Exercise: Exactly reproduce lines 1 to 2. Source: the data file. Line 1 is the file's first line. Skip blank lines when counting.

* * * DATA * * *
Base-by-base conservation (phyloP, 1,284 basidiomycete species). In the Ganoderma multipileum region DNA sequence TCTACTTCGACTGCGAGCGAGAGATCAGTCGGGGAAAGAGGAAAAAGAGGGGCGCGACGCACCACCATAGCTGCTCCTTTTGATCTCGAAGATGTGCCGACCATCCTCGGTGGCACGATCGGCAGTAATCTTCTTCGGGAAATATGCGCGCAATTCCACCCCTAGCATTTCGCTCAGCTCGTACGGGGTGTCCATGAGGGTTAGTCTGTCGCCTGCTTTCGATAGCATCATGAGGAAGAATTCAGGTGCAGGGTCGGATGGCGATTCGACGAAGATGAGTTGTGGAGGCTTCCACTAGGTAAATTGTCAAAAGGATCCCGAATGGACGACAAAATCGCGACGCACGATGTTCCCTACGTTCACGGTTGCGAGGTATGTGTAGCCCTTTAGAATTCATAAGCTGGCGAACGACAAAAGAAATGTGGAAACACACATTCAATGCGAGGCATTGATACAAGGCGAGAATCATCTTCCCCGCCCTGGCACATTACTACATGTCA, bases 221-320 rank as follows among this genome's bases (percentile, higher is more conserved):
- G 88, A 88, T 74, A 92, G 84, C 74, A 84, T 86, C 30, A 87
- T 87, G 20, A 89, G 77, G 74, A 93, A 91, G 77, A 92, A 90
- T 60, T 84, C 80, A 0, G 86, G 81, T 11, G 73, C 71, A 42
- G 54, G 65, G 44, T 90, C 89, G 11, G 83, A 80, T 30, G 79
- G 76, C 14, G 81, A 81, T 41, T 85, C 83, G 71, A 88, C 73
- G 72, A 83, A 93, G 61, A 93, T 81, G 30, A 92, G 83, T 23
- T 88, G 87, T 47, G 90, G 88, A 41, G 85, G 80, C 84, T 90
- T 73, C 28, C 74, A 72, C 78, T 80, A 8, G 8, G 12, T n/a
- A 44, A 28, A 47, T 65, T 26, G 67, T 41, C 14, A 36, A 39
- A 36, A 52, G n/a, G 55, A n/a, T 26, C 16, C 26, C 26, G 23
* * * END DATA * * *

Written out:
Base-by-base conservation (phyloP, 1,284 basidiomycete species). In the Ganoderma multipileum region DNA sequence TCTACTTCGACTGCGAGCGAGAGATCAGTCGGGGAAAGAGGAAAAAGAGGGGCGCGACGCACCACCATAGCTGCTCCTTTTGATCTCGAAGATGTGCCGACCATCCTCGGTGGCACGATCGGCAGTAATCTTCTTCGGGAAATATGCGCGCAATTCCACCCCTAGCATTTCGCTCAGCTCGTACGGGGTGTCCATGAGGGTTAGTCTGTCGCCTGCTTTCGATAGCATCATGAGGAAGAATTCAGGTGCAGGGTCGGATGGCGATTCGACGAAGATGAGTTGTGGAGGCTTCCACTAGGTAAATTGTCAAAAGGATCCCGAATGGACGACAAAATCGCGACGCACGATGTTCCCTACGTTCACGGTTGCGAGGTATGTGTAGCCCTTTAGAATTCATAAGCTGGCGAACGACAAAAGAAATGTGGAAACACACATTCAATGCGAGGCATTGATACAAGGCGAGAATCATCTTCCCCGCCCTGGCACATTACTACATGTCA, bases 221-320 rank as follows among this genome's bases (percentile, higher is more conserved):
- G 88, A 88, T 74, A 92, G 84, C 74, A 84, T 86, C 30, A 87